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Iʿtikāf (اعتكاف, also i'tikaaf or e'tikaaf) is an Islamic practice consisting of a period of staying in a mosque for a certain number of days, devoting oneself to ibadah during these days and staying away from worldly affairs.

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Imamah (Shia)

In Shia Islam, the imamah (إمامة) is the doctrine that the figures known as imams are rightfully the central figures of the ummah; the entire Shi'ite system of doctrine focuses on the imamah.

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Ishmael Ἰσμαήλ Ismaēl; Classical/Qur'anic Arabic: إِسْمَٰعِيْل; Modern Arabic: إِسْمَاعِيْل ʾIsmāʿīl; Ismael) is a figure in the Tanakh and the Quran and was Abraham's first son according to Jews, Christians and Muslims. Ishmael was born to Abraham and Sarah's handmaiden Hagar (Hājar).. According to the Genesis account, he died at the age of 137. The Book of Genesis and Islamic traditions consider Ishmael to be the ancestor of the Ishmaelites and patriarch of Qaydār. According to Muslim tradition, Ishmael the Patriarch and his mother Hagar are said to be buried next to the Kaaba in Mecca.

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Ishmael in Islam

Ishmael (إسماعيل) is the figure known in Judaism, Christianity, and Islam as Abraham's (Ibrahim) son, born to Hagar (Hajar).

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IslamThere are ten pronunciations of Islam in English, differing in whether the first or second syllable has the stress, whether the s is or, and whether the a is pronounced, or (when the stress is on the first syllable) (Merriam Webster).

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Islamic calendar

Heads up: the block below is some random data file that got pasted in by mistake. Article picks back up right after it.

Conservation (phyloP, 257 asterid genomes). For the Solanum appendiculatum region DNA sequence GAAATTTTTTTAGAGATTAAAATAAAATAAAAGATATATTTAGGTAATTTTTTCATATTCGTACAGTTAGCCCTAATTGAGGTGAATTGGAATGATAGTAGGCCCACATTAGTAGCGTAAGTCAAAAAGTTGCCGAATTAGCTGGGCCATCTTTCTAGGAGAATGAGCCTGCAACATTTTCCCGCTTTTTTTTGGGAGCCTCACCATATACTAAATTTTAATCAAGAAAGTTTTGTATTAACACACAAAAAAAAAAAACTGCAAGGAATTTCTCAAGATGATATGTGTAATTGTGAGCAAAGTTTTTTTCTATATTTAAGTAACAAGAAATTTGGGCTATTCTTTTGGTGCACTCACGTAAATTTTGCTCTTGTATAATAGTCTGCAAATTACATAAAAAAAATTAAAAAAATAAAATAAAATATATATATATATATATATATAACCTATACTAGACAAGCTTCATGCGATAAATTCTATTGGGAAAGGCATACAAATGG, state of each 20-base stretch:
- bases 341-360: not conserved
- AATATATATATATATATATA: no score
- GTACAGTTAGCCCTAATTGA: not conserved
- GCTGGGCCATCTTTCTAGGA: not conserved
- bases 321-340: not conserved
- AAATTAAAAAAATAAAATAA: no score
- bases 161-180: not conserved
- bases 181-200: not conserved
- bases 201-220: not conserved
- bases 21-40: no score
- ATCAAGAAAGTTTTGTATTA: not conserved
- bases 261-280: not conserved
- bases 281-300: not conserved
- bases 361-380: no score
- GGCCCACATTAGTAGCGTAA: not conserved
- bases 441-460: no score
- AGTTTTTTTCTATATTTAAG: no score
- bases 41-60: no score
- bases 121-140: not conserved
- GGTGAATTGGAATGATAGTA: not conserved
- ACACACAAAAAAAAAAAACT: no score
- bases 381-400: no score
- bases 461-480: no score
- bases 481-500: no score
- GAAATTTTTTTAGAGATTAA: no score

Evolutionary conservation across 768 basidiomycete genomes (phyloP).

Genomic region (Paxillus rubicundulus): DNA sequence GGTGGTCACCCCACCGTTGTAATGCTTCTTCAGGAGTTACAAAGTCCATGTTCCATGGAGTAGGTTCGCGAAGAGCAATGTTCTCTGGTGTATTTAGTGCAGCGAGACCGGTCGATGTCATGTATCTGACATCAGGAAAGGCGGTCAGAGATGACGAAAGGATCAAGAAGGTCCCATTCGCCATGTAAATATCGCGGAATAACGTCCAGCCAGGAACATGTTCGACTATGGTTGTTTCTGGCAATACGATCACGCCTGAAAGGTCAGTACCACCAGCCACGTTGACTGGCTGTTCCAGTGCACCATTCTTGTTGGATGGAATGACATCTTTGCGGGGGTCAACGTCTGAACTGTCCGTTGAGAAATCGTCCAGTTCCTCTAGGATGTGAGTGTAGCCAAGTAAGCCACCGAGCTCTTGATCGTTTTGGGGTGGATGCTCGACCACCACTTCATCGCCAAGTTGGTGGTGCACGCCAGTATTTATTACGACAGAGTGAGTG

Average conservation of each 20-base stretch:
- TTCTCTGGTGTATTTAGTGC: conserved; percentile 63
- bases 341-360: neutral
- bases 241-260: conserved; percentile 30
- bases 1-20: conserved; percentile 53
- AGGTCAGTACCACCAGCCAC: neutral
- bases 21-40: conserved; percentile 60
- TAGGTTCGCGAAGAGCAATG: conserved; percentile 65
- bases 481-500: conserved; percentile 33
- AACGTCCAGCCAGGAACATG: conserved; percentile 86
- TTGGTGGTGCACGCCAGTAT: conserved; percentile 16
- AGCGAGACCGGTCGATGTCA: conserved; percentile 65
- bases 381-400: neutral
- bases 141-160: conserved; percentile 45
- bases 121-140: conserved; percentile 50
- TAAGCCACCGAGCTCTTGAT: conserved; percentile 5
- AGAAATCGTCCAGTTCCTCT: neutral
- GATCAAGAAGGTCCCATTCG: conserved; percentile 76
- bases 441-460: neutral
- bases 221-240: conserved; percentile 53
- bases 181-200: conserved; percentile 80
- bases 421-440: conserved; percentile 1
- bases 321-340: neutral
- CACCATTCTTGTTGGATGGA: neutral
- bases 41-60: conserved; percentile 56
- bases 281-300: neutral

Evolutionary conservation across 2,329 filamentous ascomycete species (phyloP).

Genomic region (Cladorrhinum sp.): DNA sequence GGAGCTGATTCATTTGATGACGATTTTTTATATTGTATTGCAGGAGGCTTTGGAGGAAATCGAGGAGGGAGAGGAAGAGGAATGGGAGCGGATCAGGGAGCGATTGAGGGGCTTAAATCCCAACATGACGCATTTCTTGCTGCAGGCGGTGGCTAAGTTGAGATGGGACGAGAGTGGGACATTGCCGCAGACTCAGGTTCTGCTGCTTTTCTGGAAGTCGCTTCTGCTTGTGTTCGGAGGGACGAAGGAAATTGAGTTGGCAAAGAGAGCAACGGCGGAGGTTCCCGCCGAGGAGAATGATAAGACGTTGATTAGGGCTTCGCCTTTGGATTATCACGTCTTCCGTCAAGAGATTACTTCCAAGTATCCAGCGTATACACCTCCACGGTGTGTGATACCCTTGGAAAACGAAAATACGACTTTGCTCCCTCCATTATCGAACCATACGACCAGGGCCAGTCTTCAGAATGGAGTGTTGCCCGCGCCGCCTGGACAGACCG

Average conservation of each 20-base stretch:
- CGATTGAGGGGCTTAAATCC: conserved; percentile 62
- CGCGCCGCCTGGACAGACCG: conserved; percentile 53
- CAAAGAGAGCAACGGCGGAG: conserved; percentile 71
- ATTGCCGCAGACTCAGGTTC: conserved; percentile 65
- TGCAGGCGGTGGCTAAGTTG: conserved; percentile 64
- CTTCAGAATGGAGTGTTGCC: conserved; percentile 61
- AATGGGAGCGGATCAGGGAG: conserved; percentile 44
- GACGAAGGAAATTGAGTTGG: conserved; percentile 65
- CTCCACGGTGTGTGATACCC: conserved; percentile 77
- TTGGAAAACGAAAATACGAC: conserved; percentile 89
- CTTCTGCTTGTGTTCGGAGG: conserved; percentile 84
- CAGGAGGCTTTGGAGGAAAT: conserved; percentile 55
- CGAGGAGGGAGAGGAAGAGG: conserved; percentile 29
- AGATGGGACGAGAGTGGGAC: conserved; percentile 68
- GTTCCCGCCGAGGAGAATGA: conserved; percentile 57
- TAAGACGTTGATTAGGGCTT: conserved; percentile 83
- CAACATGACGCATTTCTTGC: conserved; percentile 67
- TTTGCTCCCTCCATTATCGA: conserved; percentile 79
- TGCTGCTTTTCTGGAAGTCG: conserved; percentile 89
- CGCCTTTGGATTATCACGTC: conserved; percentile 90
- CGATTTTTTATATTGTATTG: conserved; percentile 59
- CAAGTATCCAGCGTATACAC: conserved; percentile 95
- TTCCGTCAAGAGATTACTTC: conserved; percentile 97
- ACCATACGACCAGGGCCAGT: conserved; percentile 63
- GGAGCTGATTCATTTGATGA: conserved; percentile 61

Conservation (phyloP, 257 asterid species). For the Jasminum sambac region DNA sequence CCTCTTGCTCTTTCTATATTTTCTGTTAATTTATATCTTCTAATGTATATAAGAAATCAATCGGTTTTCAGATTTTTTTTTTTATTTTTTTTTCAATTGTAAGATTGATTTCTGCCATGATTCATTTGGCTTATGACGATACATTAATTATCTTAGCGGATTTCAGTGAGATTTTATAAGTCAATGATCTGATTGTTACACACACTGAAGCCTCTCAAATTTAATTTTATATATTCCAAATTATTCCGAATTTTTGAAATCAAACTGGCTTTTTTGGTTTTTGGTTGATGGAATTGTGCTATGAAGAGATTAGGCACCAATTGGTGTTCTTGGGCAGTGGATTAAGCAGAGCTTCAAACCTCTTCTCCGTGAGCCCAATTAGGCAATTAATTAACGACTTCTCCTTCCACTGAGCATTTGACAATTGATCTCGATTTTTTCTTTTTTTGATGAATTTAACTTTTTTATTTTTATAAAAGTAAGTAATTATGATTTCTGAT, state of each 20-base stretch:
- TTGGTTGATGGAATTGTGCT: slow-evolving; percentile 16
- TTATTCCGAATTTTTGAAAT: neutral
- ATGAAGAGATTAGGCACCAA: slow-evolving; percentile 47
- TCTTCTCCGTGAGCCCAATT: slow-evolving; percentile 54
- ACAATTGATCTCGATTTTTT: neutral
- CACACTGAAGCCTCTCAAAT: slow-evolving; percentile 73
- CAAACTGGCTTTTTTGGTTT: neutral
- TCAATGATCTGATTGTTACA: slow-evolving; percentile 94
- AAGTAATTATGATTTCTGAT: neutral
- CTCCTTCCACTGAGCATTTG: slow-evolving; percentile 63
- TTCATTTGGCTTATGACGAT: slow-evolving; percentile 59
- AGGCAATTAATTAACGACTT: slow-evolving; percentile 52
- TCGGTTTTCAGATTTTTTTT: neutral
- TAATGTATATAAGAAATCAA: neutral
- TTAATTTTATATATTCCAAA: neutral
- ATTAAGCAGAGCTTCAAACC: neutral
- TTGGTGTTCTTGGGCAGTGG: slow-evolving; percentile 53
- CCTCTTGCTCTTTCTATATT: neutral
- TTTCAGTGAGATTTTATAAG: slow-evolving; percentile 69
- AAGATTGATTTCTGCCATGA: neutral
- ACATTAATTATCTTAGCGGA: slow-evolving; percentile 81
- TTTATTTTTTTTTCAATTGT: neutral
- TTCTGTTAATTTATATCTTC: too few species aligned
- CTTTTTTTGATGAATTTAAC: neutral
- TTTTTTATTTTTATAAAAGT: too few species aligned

The Islamic, Muslim, or Hijri calendar (التقويم الهجري at-taqwīm al-hijrī) is a lunar calendar consisting of 12 months in a year of 354 or 355 days.

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Islamic eschatology

Islamic eschatology is the branch of Islamic theology concerning the end of the world, and the "Day of resurrection" after that, known as Yawm al-Qiyāmah (يوم القيامة,, "the Day of Resurrection") or Yawm ad-Dīn (يوم الدين,, "the Day of Judgment").

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Islamic marital jurisprudence

In Islamic law (sharia), marriage (nikāḥ نکاح) is a legal and social contract between a man and a woman.

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Jumada may refer to.

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The Kaaba (ٱلْـكَـعْـبَـة, "The Cube"), also referred as al-Kaʿbah al-Musharrafah (ٱلْـكَـعْـبَـة الْـمُـشَـرًّفَـة, the Holy Ka'bah), is a building at the center of Islam's most important mosque, that is Al-Masjid Al-Ḥarām (ٱلْـمَـسْـجِـد الْـحَـرَام, The Sacred Mosque), in the Hejazi city of Mecca, Saudi Arabia.

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Kufa (الْكُوفَة) is a city in Iraq, about south of Baghdad, and northeast of Najaf.

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Lunar calendar

A lunar calendar is a calendar based upon the monthly cycles of the Moon's phases (synodic months), in contrast to solar calendars, whose annual cycles are based only directly upon the solar year.

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The Mahdi (مهدي, ISO 233:, literally "guided one") is an eschatological redeemer of Islam who will appear and rule for five, seven, nine or nineteen years (according to differing interpretations)Martin 2004: 421 before the Day of Judgment (literally "the Day of Resurrection") and will rid the world of evil.

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Marriage in Islam

In Islam, marriage is a legal contract between a man and a woman.

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A martyr (Greek: μάρτυς, mártys, "witness"; stem μάρτυρ-, mártyr-) is someone who suffers persecution and death for advocating, renouncing, refusing to renounce, or refusing to advocate a belief or cause as demanded by an external party.

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Maytham al-Tammar

Maytham ibn Yahyā al-Tammār or Maytham al-Tammar (ميثم ابن يـحيى التمار) was an early Islamic scholar, a companion and disciple of Ali ibn Abi Talib and a forefather of Sufism.